Ten Things You Might Not Know About
The Pledge of Allegiance
- It was originally written in 1892 for the 400th Anniversary of the arrival of Christopher Columbus. (Chicago World’s Fair)
- It was written by a Baptist minister’s son working for a magazine called Youth’s Companion. He didn’t like the pledge in existence at the time: “I give my heart and my hand to my country; one country, one language, one flag.” His goal was to write something positive, unifying, and appropriate for children to recite in school.
- Original text: “I pledge allegiance to my flag and the Republic for which it stands—one Nation indivisible—with liberty and justice for all.”
- At the first National Flag Conference in 1923 “my flag” was changed to “the flag of the United States” so that immigrant children would clearly know whose flag they were saluting.
- At the 1924 Flag Conference “of America” was added.
- It wasn’t until 1942 that Congress adopted it as part of the national flag code: “I pledge allegiance to the flag of the United States of America, and to the Republic for which it stands, one Nation indivisible, with liberty and justice for all.”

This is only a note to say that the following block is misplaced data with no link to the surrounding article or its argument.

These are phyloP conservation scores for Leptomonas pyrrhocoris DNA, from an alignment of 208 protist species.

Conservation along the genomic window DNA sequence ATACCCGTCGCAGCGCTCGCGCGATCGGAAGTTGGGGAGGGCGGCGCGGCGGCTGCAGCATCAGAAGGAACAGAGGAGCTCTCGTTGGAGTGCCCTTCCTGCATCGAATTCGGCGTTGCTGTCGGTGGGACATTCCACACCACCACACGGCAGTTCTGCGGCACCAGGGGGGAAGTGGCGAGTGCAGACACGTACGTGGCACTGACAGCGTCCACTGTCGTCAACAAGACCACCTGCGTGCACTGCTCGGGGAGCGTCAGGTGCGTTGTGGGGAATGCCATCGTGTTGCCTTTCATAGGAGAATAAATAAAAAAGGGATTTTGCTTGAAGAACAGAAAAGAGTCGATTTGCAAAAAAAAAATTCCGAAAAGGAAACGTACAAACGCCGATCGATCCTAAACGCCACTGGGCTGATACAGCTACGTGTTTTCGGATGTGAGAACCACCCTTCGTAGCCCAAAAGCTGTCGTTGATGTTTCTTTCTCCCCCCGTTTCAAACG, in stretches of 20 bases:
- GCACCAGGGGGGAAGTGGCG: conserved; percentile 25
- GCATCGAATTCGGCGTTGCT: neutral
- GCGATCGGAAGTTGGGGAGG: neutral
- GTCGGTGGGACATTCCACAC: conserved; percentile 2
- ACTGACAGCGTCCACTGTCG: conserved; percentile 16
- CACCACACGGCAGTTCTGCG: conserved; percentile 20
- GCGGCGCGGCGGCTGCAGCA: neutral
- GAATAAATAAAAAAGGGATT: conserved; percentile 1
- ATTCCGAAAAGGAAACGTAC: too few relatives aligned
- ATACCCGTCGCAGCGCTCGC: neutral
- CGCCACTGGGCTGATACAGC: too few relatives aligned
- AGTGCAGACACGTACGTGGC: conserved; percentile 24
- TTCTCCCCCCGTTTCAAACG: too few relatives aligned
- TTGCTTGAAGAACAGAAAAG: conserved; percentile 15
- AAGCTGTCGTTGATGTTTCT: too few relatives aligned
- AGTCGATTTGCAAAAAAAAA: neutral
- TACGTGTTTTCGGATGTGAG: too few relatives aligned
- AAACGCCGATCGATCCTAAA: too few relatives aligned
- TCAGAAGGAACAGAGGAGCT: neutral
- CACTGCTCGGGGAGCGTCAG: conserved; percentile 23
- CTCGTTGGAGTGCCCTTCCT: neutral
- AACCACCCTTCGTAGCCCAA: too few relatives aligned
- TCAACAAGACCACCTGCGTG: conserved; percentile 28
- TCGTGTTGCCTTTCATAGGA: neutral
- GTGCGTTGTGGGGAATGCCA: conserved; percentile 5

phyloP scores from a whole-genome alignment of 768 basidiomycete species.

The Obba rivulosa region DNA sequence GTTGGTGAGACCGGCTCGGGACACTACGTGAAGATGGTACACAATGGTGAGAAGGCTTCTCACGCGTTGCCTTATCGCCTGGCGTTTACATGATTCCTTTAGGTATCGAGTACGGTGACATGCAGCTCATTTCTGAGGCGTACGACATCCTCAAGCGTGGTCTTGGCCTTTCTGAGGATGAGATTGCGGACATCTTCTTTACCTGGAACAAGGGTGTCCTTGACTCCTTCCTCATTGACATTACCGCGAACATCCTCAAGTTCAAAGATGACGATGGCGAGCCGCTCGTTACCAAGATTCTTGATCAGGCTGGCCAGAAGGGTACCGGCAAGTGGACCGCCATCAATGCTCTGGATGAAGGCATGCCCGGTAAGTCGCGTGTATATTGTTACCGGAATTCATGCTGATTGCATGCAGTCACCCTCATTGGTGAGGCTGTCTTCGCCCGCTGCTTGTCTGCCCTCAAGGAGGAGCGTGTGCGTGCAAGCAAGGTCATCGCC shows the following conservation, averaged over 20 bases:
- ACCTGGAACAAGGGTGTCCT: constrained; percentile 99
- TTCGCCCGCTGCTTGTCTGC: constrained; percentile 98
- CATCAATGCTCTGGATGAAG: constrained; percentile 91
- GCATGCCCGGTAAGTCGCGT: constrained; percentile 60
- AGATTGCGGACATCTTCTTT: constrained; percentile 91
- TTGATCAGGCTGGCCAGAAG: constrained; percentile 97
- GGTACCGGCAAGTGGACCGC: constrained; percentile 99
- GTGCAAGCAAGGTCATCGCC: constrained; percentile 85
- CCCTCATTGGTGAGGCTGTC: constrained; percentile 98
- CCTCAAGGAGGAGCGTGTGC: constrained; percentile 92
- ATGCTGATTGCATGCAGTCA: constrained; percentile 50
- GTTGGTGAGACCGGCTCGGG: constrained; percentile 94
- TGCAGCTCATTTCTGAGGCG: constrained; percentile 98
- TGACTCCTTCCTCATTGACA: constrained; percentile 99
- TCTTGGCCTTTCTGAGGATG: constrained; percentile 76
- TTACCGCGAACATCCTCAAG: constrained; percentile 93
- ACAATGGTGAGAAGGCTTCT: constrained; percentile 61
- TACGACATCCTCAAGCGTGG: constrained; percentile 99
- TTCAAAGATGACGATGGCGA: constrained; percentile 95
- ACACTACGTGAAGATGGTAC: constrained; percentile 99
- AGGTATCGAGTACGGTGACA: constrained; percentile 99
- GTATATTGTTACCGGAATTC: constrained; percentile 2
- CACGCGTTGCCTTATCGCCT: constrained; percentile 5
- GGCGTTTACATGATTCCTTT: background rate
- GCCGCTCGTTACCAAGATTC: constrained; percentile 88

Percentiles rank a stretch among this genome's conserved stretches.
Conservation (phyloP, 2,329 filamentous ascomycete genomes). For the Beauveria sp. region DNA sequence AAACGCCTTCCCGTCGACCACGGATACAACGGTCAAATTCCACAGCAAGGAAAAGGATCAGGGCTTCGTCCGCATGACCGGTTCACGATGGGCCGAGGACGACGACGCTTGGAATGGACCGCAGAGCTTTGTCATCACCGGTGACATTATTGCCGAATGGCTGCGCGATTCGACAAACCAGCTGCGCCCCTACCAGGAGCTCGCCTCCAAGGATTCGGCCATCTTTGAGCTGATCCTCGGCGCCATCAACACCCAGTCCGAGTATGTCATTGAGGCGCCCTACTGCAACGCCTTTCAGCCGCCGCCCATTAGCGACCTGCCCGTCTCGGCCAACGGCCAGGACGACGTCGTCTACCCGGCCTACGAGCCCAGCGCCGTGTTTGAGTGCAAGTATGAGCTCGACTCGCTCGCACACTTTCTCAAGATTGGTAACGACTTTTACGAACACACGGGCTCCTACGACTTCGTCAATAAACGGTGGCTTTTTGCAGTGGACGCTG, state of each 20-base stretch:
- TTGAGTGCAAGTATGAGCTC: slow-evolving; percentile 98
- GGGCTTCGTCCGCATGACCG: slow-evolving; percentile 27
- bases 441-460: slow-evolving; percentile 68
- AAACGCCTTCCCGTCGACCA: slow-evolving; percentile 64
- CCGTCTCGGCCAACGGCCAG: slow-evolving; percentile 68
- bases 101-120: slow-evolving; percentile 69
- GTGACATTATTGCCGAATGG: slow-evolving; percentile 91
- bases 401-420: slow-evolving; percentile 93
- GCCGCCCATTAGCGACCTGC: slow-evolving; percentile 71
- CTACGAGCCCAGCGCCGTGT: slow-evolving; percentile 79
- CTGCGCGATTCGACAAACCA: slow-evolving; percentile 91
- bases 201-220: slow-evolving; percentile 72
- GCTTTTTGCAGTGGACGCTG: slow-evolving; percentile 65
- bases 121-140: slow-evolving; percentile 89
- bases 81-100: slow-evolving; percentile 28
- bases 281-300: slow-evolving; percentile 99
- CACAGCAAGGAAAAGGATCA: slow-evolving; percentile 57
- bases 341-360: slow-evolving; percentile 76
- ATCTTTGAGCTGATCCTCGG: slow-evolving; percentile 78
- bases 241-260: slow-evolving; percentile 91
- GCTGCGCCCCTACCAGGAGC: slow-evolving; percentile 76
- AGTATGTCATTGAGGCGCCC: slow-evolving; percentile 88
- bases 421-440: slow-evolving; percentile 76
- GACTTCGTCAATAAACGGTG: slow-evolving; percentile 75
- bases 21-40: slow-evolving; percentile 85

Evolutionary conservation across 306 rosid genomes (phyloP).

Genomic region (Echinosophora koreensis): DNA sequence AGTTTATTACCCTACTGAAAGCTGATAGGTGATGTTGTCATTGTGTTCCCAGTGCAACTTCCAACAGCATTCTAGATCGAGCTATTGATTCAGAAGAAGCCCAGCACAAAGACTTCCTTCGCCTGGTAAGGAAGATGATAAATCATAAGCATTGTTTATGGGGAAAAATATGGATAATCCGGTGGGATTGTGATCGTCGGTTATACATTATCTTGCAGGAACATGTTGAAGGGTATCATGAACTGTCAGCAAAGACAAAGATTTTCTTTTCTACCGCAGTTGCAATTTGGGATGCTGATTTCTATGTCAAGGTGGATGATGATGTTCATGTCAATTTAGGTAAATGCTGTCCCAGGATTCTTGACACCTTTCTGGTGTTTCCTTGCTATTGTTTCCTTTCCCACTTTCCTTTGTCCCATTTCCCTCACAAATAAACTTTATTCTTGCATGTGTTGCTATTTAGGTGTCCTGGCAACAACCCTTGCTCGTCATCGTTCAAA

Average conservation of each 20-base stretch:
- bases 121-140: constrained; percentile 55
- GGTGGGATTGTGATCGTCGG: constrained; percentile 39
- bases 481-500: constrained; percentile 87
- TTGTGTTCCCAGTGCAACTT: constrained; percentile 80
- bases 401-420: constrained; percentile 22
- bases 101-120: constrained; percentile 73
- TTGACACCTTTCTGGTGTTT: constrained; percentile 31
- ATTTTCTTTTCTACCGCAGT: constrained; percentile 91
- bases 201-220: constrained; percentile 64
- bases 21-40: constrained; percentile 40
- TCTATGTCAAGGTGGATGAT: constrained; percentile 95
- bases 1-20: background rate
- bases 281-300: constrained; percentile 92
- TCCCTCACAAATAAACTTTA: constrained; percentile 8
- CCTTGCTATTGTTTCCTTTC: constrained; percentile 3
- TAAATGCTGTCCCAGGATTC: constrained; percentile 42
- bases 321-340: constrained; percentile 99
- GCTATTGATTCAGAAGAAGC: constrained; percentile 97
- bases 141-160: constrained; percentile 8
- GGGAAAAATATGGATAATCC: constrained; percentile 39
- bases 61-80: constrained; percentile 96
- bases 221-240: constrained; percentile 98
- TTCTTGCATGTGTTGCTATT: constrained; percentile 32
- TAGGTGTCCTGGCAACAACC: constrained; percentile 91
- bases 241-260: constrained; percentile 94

- In 1943 the Supreme Court ruled that Jehovah’s Witnesses should not be required to say the pledge because it conflicts with their beliefs about idolizing a graven image.
- Louis Albert Bowman, a chaplain for the Sons of the American Revolution, was the first to recite the pledge with “under God” added, at a meeting in 1948 . The DAR, Knights of Columbus, and other organizations backed a movement that culminated with the official addition of the phrase, by a Joint Resolution of Congress, in 1954.
- Eisenhower defended the addition of “under God”: "From this day forward, the millions of our school children will daily proclaim in every city and town, every village and rural school house, the dedication of our nation and our people to the Almighty.... In this way we are reaffirming the transcendence of religious faith in America's heritage and future; in this way we shall constantly strengthen those spiritual weapons which forever will be our country's most powerful resource, in peace or in war."
- The Bellamy salute that accompanied the original pledge was so similar to the Nazi salute that it was replaced by the “hand over heart” salute in 1942.
Ironic that something as simple as a holiday promotion could lead to all the legal and religious and patriotic controversy we have today over who should say the pledge, and how and when they can say it.